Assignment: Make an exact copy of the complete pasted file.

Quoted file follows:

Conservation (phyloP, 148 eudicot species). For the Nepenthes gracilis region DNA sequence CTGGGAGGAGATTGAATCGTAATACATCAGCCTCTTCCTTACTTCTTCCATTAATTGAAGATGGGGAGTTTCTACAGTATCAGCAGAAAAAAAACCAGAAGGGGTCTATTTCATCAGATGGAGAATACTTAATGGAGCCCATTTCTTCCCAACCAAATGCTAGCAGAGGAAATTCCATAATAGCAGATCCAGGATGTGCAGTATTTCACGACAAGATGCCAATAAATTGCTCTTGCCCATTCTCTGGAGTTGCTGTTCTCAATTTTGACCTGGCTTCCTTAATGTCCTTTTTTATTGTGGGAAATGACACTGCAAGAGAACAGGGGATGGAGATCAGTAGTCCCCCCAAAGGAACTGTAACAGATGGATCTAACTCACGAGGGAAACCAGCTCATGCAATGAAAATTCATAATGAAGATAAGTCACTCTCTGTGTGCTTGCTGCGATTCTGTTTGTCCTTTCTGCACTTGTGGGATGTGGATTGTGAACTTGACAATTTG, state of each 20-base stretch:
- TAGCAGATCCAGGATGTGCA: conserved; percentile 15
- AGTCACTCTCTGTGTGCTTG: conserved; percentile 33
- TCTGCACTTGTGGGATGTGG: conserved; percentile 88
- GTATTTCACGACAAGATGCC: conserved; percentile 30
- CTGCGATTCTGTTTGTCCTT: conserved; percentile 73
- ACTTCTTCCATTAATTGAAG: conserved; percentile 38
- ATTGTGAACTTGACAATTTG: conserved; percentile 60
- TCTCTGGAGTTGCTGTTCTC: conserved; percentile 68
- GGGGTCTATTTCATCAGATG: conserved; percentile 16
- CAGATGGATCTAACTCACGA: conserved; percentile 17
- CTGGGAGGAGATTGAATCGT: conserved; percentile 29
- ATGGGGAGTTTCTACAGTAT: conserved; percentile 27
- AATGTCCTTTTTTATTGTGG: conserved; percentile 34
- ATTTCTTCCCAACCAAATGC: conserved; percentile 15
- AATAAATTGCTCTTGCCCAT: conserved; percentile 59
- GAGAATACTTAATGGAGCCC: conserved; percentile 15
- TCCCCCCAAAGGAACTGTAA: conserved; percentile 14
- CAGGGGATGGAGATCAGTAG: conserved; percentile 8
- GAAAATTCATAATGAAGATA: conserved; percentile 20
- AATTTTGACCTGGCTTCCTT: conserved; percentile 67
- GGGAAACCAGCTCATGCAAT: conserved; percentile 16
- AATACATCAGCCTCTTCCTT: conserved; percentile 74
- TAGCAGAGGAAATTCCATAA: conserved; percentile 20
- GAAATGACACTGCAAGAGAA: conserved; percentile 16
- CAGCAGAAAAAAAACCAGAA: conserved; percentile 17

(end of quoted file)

Conservation (phyloP, 148 eudicot species). For the Nepenthes gracilis region DNA sequence CTGGGAGGAGATTGAATCGTAATACATCAGCCTCTTCCTTACTTCTTCCATTAATTGAAGATGGGGAGTTTCTACAGTATCAGCAGAAAAAAAACCAGAAGGGGTCTATTTCATCAGATGGAGAATACTTAATGGAGCCCATTTCTTCCCAACCAAATGCTAGCAGAGGAAATTCCATAATAGCAGATCCAGGATGTGCAGTATTTCACGACAAGATGCCAATAAATTGCTCTTGCCCATTCTCTGGAGTTGCTGTTCTCAATTTTGACCTGGCTTCCTTAATGTCCTTTTTTATTGTGGGAAATGACACTGCAAGAGAACAGGGGATGGAGATCAGTAGTCCCCCCAAAGGAACTGTAACAGATGGATCTAACTCACGAGGGAAACCAGCTCATGCAATGAAAATTCATAATGAAGATAAGTCACTCTCTGTGTGCTTGCTGCGATTCTGTTTGTCCTTTCTGCACTTGTGGGATGTGGATTGTGAACTTGACAATTTG, state of each 20-base stretch:
- TAGCAGATCCAGGATGTGCA: conserved; percentile 15
- AGTCACTCTCTGTGTGCTTG: conserved; percentile 33
- TCTGCACTTGTGGGATGTGG: conserved; percentile 88
- GTATTTCACGACAAGATGCC: conserved; percentile 30
- CTGCGATTCTGTTTGTCCTT: conserved; percentile 73
- ACTTCTTCCATTAATTGAAG: conserved; percentile 38
- ATTGTGAACTTGACAATTTG: conserved; percentile 60
- TCTCTGGAGTTGCTGTTCTC: conserved; percentile 68
- GGGGTCTATTTCATCAGATG: conserved; percentile 16
- CAGATGGATCTAACTCACGA: conserved; percentile 17
- CTGGGAGGAGATTGAATCGT: conserved; percentile 29
- ATGGGGAGTTTCTACAGTAT: conserved; percentile 27
- AATGTCCTTTTTTATTGTGG: conserved; percentile 34
- ATTTCTTCCCAACCAAATGC: conserved; percentile 15
- AATAAATTGCTCTTGCCCAT: conserved; percentile 59
- GAGAATACTTAATGGAGCCC: conserved; percentile 15
- TCCCCCCAAAGGAACTGTAA: conserved; percentile 14
- CAGGGGATGGAGATCAGTAG: conserved; percentile 8
- GAAAATTCATAATGAAGATA: conserved; percentile 20
- AATTTTGACCTGGCTTCCTT: conserved; percentile 67
- GGGAAACCAGCTCATGCAAT: conserved; percentile 16
- AATACATCAGCCTCTTCCTT: conserved; percentile 74
- TAGCAGAGGAAATTCCATAA: conserved; percentile 20
- GAAATGACACTGCAAGAGAA: conserved; percentile 16
- CAGCAGAAAAAAAACCAGAA: conserved; percentile 17